Intergrated Pest Management
Integrated pest management (IPM) is a sustainable approach to managing pests. IPM practitioners base decisions on information that is collected systematically as they integrate economic, environmental, and social goals. IPM applies to any situation, agricultural or urban, and is flexible enough to accommodate the changing demands of agriculture, commerce, and society. As both a major landscaper and groundskeeper, and home to tremendous technical expertise on IPM in Cooperative Extension, UConn is committed to utilize its resources to improving IPM practices.
IPM emphasizes the integration of many pest suppression technologies:
- Biological control: beneficial organisms that manage pests.
- Cultural control: crop rotation, sanitation, and other practices that reduce pest problems.
- Mechanical and physical controls: for example, traps, cultivation, and temperature modification.
- Chemical control: judicious use of pesticides and other chemicals.
- Genetic control (host plant resistance): traditional selective breeding and new biotechnology that produce pest-resistant crops.
- Regulatory control: state and federal regulations that prevent the spread of pest organisms
IPM Effort Goals
- Review UConn's current lawn and turf chemical application practices.
- Share information about recent developments in IPM within the workgroup.
- Outline an official University IPM Plan for minimizing the use of pesticides and herbicides.
The IPM workgroup is strategically organized to bring together UConn Facilities and Athletics Division staff and contractors, who oversee maintenance of lawn and turf areas on campus, with Plant Science and Agricultural Extension faculty who specialize in IPM education and research, along with other interested students, faculty and staff, in order to review UConn's current lawn and turf pesticide application practices and to share information about recent developments in IPM. By bringing both staff and faculty 'to the table' the University has ensured that UConn is currently using pesticides responsibly, and will continue to do so in the future.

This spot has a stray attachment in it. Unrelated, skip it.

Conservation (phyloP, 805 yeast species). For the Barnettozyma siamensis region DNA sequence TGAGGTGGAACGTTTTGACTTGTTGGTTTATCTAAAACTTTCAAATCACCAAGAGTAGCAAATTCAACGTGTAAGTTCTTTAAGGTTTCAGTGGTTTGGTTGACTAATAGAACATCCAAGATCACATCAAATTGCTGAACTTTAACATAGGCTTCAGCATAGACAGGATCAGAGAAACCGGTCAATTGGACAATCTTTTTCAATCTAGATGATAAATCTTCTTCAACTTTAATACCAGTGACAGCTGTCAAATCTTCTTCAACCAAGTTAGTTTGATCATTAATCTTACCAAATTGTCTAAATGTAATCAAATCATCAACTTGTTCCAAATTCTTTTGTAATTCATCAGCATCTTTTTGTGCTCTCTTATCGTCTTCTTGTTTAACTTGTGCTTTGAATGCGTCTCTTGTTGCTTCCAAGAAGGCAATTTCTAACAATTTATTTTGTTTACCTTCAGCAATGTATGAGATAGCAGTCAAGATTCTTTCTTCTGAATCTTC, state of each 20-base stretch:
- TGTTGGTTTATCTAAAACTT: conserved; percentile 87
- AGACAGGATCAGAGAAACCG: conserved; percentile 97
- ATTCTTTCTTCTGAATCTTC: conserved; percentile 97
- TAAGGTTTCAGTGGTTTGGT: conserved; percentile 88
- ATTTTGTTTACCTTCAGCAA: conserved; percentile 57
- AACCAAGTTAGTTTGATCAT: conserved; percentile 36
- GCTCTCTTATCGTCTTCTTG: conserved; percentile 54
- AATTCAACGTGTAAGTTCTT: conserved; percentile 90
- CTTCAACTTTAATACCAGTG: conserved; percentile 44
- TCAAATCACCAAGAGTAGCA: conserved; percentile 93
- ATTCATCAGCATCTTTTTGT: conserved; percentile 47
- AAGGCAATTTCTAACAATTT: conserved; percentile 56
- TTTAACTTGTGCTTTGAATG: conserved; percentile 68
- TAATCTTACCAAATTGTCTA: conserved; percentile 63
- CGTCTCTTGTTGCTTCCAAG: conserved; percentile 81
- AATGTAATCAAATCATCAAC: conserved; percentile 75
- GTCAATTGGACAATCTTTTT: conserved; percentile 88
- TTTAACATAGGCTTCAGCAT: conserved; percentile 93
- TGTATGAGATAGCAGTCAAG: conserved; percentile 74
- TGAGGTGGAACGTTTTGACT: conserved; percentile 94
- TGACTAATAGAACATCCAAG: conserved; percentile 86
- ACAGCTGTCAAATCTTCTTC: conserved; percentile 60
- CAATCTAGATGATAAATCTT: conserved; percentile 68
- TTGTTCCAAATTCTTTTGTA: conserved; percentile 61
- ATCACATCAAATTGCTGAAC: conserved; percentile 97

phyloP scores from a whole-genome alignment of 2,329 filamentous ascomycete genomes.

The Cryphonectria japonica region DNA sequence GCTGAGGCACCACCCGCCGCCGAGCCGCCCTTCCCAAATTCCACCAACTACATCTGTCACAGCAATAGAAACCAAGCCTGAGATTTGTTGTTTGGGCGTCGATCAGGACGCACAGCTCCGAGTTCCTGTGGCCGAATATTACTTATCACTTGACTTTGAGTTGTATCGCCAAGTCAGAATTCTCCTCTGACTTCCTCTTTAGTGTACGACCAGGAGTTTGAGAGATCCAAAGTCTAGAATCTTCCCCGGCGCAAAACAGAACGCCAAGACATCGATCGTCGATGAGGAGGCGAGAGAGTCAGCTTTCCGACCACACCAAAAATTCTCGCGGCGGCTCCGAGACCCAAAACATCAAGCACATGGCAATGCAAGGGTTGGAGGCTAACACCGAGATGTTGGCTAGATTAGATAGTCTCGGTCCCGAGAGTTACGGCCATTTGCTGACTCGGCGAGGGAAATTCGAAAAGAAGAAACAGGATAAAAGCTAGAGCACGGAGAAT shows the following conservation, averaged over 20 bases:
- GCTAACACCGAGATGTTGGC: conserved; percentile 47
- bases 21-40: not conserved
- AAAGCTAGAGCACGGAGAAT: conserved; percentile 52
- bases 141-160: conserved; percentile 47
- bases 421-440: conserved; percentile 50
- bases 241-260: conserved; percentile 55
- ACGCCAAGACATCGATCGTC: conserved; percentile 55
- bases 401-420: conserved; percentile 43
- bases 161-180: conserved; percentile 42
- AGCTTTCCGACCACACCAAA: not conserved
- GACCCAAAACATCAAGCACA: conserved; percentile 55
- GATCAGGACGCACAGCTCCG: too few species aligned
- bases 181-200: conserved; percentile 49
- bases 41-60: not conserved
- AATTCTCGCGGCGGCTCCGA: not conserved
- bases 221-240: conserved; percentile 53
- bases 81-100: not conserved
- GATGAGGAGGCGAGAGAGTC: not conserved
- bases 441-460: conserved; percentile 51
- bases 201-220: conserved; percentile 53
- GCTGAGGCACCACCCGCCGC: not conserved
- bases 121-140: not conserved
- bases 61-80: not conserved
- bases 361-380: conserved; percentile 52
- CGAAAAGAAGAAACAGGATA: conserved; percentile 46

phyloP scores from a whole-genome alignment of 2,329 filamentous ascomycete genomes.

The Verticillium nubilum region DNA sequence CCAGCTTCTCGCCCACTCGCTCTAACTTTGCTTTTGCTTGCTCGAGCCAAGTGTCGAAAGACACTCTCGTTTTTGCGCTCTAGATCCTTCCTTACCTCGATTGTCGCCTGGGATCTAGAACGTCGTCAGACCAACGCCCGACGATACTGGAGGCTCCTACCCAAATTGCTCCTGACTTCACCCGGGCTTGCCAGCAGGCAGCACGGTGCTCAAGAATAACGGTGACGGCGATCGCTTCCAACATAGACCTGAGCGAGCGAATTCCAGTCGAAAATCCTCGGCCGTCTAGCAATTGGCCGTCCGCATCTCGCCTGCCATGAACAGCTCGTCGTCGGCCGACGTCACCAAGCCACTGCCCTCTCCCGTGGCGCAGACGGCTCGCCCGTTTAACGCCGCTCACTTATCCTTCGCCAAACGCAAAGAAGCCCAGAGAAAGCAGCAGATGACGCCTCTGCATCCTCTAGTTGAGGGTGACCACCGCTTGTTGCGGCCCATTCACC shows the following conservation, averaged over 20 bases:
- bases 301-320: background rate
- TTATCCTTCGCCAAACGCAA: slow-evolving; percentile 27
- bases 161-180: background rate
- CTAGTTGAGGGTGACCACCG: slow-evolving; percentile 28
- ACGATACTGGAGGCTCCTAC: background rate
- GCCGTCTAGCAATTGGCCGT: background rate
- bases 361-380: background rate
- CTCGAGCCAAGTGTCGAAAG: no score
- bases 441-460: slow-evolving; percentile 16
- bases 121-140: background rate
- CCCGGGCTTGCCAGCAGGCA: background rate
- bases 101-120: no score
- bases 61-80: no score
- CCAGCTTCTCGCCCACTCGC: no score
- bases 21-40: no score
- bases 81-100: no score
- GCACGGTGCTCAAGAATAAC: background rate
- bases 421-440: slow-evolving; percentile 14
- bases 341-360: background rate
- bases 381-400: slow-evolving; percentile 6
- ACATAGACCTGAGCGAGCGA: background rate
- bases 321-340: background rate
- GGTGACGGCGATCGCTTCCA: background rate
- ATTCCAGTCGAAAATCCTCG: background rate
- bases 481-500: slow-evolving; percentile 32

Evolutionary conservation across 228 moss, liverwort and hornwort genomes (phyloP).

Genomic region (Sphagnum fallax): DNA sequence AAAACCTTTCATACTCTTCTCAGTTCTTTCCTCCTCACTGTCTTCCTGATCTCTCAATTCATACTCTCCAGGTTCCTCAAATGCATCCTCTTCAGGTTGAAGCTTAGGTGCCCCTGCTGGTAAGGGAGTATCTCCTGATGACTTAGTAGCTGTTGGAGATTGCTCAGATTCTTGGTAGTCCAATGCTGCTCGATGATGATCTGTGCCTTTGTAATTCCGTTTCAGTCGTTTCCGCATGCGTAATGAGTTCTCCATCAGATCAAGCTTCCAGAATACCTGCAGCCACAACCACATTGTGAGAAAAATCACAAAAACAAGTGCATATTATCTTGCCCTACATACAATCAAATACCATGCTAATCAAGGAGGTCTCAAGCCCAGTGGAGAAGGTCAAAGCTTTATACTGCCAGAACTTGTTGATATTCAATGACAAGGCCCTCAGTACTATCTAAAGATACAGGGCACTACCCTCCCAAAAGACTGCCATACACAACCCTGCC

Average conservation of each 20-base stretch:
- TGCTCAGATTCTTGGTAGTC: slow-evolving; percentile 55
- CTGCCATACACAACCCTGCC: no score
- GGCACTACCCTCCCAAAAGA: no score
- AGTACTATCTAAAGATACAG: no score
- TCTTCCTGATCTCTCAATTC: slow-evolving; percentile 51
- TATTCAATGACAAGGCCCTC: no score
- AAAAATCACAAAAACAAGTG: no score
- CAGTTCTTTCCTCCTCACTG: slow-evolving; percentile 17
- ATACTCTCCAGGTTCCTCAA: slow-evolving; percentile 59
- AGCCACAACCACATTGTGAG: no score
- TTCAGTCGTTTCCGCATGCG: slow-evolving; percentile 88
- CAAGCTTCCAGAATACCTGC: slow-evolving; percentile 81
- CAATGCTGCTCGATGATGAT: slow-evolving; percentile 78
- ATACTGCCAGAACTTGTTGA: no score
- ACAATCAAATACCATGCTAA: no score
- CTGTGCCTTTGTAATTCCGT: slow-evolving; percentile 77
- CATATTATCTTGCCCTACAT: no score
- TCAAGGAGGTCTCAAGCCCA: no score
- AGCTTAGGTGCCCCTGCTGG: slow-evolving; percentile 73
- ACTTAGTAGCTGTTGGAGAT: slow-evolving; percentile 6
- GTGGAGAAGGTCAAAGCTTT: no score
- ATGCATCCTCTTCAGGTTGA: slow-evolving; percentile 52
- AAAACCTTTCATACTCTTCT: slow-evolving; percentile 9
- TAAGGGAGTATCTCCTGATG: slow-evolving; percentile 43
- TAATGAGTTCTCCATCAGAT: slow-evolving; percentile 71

Invasive Plant Species Management
In 2005, several University students, faculty, and staff collaborated on completing a full review the current invasive plant management measures and practices at the University of Connecticut. The group members hoped that this full review would ensure utilization of those practices that best reduce ecological impact, while allowing for efficient management of state-listed invasive plant species. As a result of this process, an initial Invasive Plant Species Management Plan has been drafted and submitted to the University's Arboretum Committee for potential endorsement. In addition, the University's Sustainable Design Guidelines, released in November 2004, provides additional guidance for protecting sites and water resources through invasive plant species management.
Past News Articles
- UConn Experts Help Stem the Spread of Invasive Vine
(UConn Today, 7/13/2009)
- UConn Efforts Help Curb Spread of Invasive Plants in State
(UConn Advance, 3/3/2009)
- Fighting Off an Invading Force: UConn Extension Educator Fights Local Invasive Plant
(Daily Campus, 3/23/2005)
- Researchers Outsmarting Popular But Invasive Barberry Shrub
(Uconn Advance, 3/21/2005)
- Beetles Winning Battle Against Pesky Purple Loosestrife
(UConn Advance, 7/28/2003)
- UConn Scientists Combat Invasive Plants with National Park Service
(UConn Advance, 11/13/2000)
- Mehrhoff tackles invasive alien plants
(Uconn Advance, 3/1/1999)